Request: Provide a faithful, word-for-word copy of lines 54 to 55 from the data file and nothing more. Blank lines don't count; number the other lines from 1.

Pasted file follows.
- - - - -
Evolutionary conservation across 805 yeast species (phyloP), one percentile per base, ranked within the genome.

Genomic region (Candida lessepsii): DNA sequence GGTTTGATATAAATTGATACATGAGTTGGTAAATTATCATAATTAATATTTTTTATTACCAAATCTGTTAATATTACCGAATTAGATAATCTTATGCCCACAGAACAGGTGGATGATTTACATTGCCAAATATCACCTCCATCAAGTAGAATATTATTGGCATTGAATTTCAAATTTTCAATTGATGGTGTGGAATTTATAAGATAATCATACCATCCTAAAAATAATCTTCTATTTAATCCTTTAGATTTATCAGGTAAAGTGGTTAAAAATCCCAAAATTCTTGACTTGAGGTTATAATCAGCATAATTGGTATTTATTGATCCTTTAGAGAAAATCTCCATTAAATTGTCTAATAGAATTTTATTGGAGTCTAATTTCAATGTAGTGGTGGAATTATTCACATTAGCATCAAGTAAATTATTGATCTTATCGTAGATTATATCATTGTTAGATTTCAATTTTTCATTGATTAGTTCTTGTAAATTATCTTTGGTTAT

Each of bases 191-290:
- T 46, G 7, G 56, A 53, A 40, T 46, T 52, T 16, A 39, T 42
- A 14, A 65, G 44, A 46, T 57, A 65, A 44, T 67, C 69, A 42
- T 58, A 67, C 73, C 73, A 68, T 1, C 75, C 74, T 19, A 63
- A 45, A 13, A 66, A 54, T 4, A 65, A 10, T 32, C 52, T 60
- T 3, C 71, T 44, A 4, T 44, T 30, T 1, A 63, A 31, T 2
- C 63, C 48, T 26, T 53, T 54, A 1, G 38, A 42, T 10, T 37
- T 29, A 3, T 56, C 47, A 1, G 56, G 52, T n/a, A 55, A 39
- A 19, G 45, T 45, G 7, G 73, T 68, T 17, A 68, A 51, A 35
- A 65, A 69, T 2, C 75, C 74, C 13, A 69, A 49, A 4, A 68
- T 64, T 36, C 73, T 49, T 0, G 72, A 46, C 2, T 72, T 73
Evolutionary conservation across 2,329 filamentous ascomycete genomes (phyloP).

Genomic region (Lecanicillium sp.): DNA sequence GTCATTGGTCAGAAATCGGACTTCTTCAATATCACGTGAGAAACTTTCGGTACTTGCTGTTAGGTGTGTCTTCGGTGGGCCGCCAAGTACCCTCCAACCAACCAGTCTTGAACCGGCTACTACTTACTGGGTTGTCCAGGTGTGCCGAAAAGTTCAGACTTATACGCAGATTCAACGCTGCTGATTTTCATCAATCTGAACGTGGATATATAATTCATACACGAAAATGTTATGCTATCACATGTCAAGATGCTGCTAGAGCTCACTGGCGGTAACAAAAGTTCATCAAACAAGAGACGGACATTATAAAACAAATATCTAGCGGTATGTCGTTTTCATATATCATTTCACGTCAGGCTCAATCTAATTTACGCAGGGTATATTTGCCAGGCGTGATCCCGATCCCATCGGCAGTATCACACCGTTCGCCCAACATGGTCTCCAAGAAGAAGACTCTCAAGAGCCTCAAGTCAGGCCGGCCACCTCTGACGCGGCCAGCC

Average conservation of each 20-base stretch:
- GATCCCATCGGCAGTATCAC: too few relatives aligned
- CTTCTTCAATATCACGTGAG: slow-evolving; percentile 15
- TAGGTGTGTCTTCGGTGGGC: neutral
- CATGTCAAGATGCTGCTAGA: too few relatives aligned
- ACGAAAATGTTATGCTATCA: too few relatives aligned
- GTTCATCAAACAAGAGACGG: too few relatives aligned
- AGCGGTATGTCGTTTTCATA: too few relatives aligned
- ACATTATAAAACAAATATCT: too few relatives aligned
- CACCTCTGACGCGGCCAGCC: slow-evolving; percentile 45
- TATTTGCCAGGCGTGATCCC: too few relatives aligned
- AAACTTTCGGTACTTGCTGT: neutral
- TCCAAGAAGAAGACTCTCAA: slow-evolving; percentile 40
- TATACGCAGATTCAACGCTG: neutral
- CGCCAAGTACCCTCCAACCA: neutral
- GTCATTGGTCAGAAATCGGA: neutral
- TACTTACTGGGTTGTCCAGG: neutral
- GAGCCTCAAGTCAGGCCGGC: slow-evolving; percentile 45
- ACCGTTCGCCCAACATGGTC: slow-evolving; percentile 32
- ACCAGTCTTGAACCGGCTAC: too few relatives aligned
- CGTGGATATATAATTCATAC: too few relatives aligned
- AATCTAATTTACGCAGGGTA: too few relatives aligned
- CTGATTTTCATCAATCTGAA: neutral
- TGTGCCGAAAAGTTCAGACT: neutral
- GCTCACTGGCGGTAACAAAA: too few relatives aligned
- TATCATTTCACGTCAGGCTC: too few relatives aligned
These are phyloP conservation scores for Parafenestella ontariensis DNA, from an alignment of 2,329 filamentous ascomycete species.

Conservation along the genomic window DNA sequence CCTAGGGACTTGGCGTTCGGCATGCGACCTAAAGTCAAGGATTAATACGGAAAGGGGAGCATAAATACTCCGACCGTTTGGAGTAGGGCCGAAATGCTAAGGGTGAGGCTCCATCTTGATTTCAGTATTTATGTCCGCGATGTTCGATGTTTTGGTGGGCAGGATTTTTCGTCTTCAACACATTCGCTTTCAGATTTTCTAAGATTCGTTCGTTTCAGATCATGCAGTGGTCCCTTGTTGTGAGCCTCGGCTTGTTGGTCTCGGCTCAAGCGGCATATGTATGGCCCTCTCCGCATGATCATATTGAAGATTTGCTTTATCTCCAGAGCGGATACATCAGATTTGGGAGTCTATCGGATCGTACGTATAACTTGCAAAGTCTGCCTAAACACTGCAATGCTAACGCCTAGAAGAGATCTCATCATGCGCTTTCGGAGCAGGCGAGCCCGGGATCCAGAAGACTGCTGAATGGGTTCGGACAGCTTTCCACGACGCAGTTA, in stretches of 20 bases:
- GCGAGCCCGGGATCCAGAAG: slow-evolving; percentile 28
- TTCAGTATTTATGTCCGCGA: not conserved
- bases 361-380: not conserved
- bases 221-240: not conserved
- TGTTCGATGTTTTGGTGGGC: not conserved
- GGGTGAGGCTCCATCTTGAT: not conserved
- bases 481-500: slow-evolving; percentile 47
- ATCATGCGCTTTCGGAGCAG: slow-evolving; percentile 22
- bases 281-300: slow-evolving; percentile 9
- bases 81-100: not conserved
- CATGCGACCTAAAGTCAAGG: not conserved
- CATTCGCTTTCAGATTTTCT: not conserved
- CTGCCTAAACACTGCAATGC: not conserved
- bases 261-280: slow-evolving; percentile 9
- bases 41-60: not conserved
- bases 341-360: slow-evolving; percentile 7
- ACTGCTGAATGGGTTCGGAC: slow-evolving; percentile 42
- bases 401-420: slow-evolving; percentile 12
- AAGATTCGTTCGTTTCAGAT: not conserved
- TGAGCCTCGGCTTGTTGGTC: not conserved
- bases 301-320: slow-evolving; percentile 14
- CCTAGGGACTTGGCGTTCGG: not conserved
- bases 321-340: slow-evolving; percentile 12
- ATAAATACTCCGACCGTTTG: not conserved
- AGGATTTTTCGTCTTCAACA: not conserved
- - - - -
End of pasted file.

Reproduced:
- CATGCGACCTAAAGTCAAGG: not conserved
- CATTCGCTTTCAGATTTTCT: not conserved